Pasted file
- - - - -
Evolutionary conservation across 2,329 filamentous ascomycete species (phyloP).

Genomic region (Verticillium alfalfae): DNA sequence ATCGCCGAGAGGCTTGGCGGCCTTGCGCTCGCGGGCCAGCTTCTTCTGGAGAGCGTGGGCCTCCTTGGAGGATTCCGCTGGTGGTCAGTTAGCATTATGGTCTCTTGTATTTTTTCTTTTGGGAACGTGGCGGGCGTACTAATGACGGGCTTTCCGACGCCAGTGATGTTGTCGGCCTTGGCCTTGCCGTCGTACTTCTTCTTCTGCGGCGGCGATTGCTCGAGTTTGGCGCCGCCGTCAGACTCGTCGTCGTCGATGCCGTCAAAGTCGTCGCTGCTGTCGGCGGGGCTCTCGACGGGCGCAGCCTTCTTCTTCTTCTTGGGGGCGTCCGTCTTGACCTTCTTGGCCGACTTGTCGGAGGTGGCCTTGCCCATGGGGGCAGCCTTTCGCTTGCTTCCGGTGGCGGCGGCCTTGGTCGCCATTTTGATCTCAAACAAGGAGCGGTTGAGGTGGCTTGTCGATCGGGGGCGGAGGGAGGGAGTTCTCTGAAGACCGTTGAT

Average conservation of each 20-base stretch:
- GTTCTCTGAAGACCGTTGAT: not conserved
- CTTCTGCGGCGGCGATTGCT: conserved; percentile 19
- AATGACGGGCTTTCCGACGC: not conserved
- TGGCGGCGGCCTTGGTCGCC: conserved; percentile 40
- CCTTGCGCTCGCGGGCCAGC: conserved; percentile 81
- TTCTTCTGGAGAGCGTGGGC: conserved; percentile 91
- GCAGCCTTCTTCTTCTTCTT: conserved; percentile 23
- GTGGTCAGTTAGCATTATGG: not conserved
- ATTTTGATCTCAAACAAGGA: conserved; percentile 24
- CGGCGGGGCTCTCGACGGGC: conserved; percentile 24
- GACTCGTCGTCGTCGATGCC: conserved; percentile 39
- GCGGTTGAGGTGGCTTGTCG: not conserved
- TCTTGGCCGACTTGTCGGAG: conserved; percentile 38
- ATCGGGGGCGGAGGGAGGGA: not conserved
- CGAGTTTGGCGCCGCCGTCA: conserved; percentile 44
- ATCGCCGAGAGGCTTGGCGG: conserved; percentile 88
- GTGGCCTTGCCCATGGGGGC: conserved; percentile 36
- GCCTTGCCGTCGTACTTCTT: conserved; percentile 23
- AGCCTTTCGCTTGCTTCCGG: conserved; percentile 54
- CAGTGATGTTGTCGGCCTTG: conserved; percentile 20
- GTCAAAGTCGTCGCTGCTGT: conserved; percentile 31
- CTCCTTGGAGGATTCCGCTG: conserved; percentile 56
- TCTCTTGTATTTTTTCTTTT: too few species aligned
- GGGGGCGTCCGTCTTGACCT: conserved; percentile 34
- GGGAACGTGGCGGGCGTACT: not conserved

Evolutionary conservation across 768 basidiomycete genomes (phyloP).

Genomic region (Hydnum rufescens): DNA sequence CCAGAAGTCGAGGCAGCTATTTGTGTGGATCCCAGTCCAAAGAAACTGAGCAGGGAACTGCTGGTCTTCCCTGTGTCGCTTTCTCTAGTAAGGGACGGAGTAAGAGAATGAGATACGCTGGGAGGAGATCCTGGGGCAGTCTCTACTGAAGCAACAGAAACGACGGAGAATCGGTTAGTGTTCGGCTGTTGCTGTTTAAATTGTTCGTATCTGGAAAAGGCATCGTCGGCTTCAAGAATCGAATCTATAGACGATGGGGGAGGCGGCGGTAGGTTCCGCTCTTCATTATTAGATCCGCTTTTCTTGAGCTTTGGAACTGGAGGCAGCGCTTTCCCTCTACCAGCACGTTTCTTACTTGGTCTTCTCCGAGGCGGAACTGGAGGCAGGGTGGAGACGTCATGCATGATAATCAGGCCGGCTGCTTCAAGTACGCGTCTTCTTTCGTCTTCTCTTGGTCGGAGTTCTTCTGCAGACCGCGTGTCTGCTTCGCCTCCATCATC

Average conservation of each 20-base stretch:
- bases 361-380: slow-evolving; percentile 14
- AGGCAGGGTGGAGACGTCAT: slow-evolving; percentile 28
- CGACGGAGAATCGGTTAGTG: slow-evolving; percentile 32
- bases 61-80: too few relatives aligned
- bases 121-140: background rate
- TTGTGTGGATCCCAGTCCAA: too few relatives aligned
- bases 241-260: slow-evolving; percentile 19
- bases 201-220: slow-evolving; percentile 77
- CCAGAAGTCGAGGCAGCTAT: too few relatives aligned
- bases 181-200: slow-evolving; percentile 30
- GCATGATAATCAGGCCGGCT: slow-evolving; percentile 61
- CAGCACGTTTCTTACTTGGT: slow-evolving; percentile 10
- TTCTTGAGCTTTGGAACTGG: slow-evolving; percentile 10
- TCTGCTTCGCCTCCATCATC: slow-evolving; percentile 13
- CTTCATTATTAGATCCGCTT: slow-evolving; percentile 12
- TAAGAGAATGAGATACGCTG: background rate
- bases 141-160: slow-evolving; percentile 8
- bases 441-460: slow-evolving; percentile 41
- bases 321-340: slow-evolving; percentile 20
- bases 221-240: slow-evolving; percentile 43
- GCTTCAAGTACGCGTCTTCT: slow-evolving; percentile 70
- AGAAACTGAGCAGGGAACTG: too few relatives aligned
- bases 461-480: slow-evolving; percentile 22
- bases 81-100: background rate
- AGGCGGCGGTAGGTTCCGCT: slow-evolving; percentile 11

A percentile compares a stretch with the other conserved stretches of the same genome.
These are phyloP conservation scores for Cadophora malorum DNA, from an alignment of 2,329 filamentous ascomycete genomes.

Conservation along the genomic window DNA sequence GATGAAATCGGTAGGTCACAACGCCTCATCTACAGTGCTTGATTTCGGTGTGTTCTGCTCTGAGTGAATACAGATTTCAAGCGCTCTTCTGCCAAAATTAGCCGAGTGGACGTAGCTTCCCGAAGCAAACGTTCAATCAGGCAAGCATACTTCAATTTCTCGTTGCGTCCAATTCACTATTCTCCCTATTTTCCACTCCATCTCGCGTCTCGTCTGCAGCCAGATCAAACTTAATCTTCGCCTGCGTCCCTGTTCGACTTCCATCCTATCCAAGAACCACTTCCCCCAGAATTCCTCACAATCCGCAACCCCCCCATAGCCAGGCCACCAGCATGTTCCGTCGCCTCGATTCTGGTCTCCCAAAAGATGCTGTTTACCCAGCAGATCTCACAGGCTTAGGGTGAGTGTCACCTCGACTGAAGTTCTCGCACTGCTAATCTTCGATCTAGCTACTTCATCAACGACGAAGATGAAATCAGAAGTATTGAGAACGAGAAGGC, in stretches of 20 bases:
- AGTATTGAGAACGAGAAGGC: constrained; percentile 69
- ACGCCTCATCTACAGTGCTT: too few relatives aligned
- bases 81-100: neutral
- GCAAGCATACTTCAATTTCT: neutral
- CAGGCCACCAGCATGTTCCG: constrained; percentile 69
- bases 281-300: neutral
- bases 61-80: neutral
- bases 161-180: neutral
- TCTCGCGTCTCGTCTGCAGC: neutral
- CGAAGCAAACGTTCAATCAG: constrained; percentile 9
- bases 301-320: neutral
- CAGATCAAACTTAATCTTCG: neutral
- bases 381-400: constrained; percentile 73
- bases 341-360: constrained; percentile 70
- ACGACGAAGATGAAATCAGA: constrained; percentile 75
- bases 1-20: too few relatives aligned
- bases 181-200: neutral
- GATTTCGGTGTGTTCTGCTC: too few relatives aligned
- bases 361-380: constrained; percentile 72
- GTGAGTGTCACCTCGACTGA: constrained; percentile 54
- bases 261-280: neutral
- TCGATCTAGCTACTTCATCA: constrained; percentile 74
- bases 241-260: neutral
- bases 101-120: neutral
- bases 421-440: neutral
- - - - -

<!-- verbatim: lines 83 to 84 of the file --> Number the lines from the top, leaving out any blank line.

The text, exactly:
- bases 101-120: neutral
- bases 421-440: neutral